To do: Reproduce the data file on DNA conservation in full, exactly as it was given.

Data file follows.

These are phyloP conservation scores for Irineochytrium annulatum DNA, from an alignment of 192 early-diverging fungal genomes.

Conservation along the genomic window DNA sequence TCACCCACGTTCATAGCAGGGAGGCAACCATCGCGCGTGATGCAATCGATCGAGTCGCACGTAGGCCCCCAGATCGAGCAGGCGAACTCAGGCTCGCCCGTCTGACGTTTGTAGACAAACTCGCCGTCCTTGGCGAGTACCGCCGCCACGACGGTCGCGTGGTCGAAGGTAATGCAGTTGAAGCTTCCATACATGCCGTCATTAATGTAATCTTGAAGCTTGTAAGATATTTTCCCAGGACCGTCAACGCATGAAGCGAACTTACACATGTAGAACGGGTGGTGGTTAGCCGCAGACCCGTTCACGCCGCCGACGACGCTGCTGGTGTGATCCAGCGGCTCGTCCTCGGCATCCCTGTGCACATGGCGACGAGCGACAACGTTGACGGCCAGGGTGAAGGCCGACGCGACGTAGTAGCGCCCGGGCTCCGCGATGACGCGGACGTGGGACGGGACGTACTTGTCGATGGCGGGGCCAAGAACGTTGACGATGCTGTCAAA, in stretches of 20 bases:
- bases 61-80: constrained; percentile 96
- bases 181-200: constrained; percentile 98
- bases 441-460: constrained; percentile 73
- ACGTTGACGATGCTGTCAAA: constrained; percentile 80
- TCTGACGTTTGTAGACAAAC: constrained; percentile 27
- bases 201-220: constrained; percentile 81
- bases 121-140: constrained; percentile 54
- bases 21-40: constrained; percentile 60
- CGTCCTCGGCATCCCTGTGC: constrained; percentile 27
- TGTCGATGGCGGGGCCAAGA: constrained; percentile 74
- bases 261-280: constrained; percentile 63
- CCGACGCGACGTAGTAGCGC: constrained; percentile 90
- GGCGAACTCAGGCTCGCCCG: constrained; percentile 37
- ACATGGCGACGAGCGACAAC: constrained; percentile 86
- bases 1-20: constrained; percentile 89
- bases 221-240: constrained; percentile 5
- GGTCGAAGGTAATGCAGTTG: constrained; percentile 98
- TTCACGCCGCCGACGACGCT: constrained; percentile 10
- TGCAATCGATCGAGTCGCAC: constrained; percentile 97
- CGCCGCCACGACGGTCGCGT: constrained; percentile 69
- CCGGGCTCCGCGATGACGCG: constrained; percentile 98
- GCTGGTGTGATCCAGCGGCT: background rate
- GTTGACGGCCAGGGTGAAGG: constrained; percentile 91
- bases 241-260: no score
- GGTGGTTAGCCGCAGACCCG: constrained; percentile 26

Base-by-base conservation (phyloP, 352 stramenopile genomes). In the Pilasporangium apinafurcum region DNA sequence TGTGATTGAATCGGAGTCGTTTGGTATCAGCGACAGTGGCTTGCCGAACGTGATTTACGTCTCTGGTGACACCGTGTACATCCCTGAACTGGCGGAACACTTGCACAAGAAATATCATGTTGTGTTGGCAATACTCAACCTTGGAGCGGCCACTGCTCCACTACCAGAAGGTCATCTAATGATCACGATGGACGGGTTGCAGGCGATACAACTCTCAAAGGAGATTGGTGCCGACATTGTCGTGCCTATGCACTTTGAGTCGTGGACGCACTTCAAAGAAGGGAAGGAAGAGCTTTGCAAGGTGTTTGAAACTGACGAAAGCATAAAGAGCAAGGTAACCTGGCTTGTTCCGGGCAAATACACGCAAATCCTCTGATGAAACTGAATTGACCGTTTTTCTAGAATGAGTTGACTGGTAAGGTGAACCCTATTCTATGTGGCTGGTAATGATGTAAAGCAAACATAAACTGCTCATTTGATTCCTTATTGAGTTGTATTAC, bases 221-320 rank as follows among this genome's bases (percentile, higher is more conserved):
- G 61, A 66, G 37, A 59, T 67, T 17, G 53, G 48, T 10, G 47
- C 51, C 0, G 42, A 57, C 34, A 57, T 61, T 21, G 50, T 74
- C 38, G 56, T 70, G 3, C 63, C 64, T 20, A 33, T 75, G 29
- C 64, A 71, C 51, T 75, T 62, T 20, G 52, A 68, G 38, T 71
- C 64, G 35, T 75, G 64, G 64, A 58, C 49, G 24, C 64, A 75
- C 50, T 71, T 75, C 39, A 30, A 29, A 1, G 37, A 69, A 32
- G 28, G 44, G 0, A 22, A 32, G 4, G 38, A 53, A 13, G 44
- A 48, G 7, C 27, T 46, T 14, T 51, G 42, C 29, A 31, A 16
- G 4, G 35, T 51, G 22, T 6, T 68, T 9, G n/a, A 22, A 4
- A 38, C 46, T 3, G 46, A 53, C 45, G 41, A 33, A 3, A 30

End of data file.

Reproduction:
These are phyloP conservation scores for Irineochytrium annulatum DNA, from an alignment of 192 early-diverging fungal genomes.

Conservation along the genomic window DNA sequence TCACCCACGTTCATAGCAGGGAGGCAACCATCGCGCGTGATGCAATCGATCGAGTCGCACGTAGGCCCCCAGATCGAGCAGGCGAACTCAGGCTCGCCCGTCTGACGTTTGTAGACAAACTCGCCGTCCTTGGCGAGTACCGCCGCCACGACGGTCGCGTGGTCGAAGGTAATGCAGTTGAAGCTTCCATACATGCCGTCATTAATGTAATCTTGAAGCTTGTAAGATATTTTCCCAGGACCGTCAACGCATGAAGCGAACTTACACATGTAGAACGGGTGGTGGTTAGCCGCAGACCCGTTCACGCCGCCGACGACGCTGCTGGTGTGATCCAGCGGCTCGTCCTCGGCATCCCTGTGCACATGGCGACGAGCGACAACGTTGACGGCCAGGGTGAAGGCCGACGCGACGTAGTAGCGCCCGGGCTCCGCGATGACGCGGACGTGGGACGGGACGTACTTGTCGATGGCGGGGCCAAGAACGTTGACGATGCTGTCAAA, in stretches of 20 bases:
- bases 61-80: constrained; percentile 96
- bases 181-200: constrained; percentile 98
- bases 441-460: constrained; percentile 73
- ACGTTGACGATGCTGTCAAA: constrained; percentile 80
- TCTGACGTTTGTAGACAAAC: constrained; percentile 27
- bases 201-220: constrained; percentile 81
- bases 121-140: constrained; percentile 54
- bases 21-40: constrained; percentile 60
- CGTCCTCGGCATCCCTGTGC: constrained; percentile 27
- TGTCGATGGCGGGGCCAAGA: constrained; percentile 74
- bases 261-280: constrained; percentile 63
- CCGACGCGACGTAGTAGCGC: constrained; percentile 90
- GGCGAACTCAGGCTCGCCCG: constrained; percentile 37
- ACATGGCGACGAGCGACAAC: constrained; percentile 86
- bases 1-20: constrained; percentile 89
- bases 221-240: constrained; percentile 5
- GGTCGAAGGTAATGCAGTTG: constrained; percentile 98
- TTCACGCCGCCGACGACGCT: constrained; percentile 10
- TGCAATCGATCGAGTCGCAC: constrained; percentile 97
- CGCCGCCACGACGGTCGCGT: constrained; percentile 69
- CCGGGCTCCGCGATGACGCG: constrained; percentile 98
- GCTGGTGTGATCCAGCGGCT: background rate
- GTTGACGGCCAGGGTGAAGG: constrained; percentile 91
- bases 241-260: no score
- GGTGGTTAGCCGCAGACCCG: constrained; percentile 26

Base-by-base conservation (phyloP, 352 stramenopile genomes). In the Pilasporangium apinafurcum region DNA sequence TGTGATTGAATCGGAGTCGTTTGGTATCAGCGACAGTGGCTTGCCGAACGTGATTTACGTCTCTGGTGACACCGTGTACATCCCTGAACTGGCGGAACACTTGCACAAGAAATATCATGTTGTGTTGGCAATACTCAACCTTGGAGCGGCCACTGCTCCACTACCAGAAGGTCATCTAATGATCACGATGGACGGGTTGCAGGCGATACAACTCTCAAAGGAGATTGGTGCCGACATTGTCGTGCCTATGCACTTTGAGTCGTGGACGCACTTCAAAGAAGGGAAGGAAGAGCTTTGCAAGGTGTTTGAAACTGACGAAAGCATAAAGAGCAAGGTAACCTGGCTTGTTCCGGGCAAATACACGCAAATCCTCTGATGAAACTGAATTGACCGTTTTTCTAGAATGAGTTGACTGGTAAGGTGAACCCTATTCTATGTGGCTGGTAATGATGTAAAGCAAACATAAACTGCTCATTTGATTCCTTATTGAGTTGTATTAC, bases 221-320 rank as follows among this genome's bases (percentile, higher is more conserved):
- G 61, A 66, G 37, A 59, T 67, T 17, G 53, G 48, T 10, G 47
- C 51, C 0, G 42, A 57, C 34, A 57, T 61, T 21, G 50, T 74
- C 38, G 56, T 70, G 3, C 63, C 64, T 20, A 33, T 75, G 29
- C 64, A 71, C 51, T 75, T 62, T 20, G 52, A 68, G 38, T 71
- C 64, G 35, T 75, G 64, G 64, A 58, C 49, G 24, C 64, A 75
- C 50, T 71, T 75, C 39, A 30, A 29, A 1, G 37, A 69, A 32
- G 28, G 44, G 0, A 22, A 32, G 4, G 38, A 53, A 13, G 44
- A 48, G 7, C 27, T 46, T 14, T 51, G 42, C 29, A 31, A 16
- G 4, G 35, T 51, G 22, T 6, T 68, T 9, G n/a, A 22, A 4
- A 38, C 46, T 3, G 46, A 53, C 45, G 41, A 33, A 3, A 30